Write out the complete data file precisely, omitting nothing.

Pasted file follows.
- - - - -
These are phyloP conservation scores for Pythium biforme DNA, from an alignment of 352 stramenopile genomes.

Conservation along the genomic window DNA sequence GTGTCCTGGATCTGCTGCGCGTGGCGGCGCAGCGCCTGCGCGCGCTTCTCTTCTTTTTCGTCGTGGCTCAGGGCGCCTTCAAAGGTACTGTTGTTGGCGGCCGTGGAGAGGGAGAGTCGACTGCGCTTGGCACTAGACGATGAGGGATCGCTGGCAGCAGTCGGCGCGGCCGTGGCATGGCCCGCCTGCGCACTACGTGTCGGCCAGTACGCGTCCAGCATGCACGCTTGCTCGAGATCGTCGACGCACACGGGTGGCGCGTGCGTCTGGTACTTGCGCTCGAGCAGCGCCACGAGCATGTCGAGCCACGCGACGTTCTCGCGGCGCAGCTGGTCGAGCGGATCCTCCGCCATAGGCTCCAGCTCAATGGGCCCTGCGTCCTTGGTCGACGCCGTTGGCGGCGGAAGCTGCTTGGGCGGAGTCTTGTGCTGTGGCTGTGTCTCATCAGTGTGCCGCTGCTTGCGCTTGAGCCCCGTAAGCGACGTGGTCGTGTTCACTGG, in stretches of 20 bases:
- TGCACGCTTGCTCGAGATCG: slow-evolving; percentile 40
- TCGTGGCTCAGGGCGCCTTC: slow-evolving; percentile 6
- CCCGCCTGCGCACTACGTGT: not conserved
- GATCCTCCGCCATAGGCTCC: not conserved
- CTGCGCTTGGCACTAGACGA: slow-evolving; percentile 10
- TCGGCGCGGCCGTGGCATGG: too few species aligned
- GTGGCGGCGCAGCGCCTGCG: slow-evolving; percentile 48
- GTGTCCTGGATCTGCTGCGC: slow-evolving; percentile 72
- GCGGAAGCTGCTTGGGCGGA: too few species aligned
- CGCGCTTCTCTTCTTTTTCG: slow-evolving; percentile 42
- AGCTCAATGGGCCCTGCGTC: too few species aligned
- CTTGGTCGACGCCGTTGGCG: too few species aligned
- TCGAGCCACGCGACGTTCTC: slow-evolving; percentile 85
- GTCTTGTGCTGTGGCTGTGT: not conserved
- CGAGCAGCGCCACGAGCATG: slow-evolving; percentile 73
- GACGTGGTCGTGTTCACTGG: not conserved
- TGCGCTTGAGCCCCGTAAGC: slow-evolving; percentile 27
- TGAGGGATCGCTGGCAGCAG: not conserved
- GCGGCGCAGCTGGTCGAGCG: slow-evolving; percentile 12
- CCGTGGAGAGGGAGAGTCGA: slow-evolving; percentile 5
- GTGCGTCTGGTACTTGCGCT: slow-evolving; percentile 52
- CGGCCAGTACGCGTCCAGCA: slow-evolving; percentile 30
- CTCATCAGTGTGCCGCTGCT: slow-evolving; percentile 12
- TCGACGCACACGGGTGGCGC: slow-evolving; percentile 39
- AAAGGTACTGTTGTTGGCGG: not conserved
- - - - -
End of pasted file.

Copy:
These are phyloP conservation scores for Pythium biforme DNA, from an alignment of 352 stramenopile genomes.

Conservation along the genomic window DNA sequence GTGTCCTGGATCTGCTGCGCGTGGCGGCGCAGCGCCTGCGCGCGCTTCTCTTCTTTTTCGTCGTGGCTCAGGGCGCCTTCAAAGGTACTGTTGTTGGCGGCCGTGGAGAGGGAGAGTCGACTGCGCTTGGCACTAGACGATGAGGGATCGCTGGCAGCAGTCGGCGCGGCCGTGGCATGGCCCGCCTGCGCACTACGTGTCGGCCAGTACGCGTCCAGCATGCACGCTTGCTCGAGATCGTCGACGCACACGGGTGGCGCGTGCGTCTGGTACTTGCGCTCGAGCAGCGCCACGAGCATGTCGAGCCACGCGACGTTCTCGCGGCGCAGCTGGTCGAGCGGATCCTCCGCCATAGGCTCCAGCTCAATGGGCCCTGCGTCCTTGGTCGACGCCGTTGGCGGCGGAAGCTGCTTGGGCGGAGTCTTGTGCTGTGGCTGTGTCTCATCAGTGTGCCGCTGCTTGCGCTTGAGCCCCGTAAGCGACGTGGTCGTGTTCACTGG, in stretches of 20 bases:
- TGCACGCTTGCTCGAGATCG: slow-evolving; percentile 40
- TCGTGGCTCAGGGCGCCTTC: slow-evolving; percentile 6
- CCCGCCTGCGCACTACGTGT: not conserved
- GATCCTCCGCCATAGGCTCC: not conserved
- CTGCGCTTGGCACTAGACGA: slow-evolving; percentile 10
- TCGGCGCGGCCGTGGCATGG: too few species aligned
- GTGGCGGCGCAGCGCCTGCG: slow-evolving; percentile 48
- GTGTCCTGGATCTGCTGCGC: slow-evolving; percentile 72
- GCGGAAGCTGCTTGGGCGGA: too few species aligned
- CGCGCTTCTCTTCTTTTTCG: slow-evolving; percentile 42
- AGCTCAATGGGCCCTGCGTC: too few species aligned
- CTTGGTCGACGCCGTTGGCG: too few species aligned
- TCGAGCCACGCGACGTTCTC: slow-evolving; percentile 85
- GTCTTGTGCTGTGGCTGTGT: not conserved
- CGAGCAGCGCCACGAGCATG: slow-evolving; percentile 73
- GACGTGGTCGTGTTCACTGG: not conserved
- TGCGCTTGAGCCCCGTAAGC: slow-evolving; percentile 27
- TGAGGGATCGCTGGCAGCAG: not conserved
- GCGGCGCAGCTGGTCGAGCG: slow-evolving; percentile 12
- CCGTGGAGAGGGAGAGTCGA: slow-evolving; percentile 5
- GTGCGTCTGGTACTTGCGCT: slow-evolving; percentile 52
- CGGCCAGTACGCGTCCAGCA: slow-evolving; percentile 30
- CTCATCAGTGTGCCGCTGCT: slow-evolving; percentile 12
- TCGACGCACACGGGTGGCGC: slow-evolving; percentile 39
- AAAGGTACTGTTGTTGGCGG: not conserved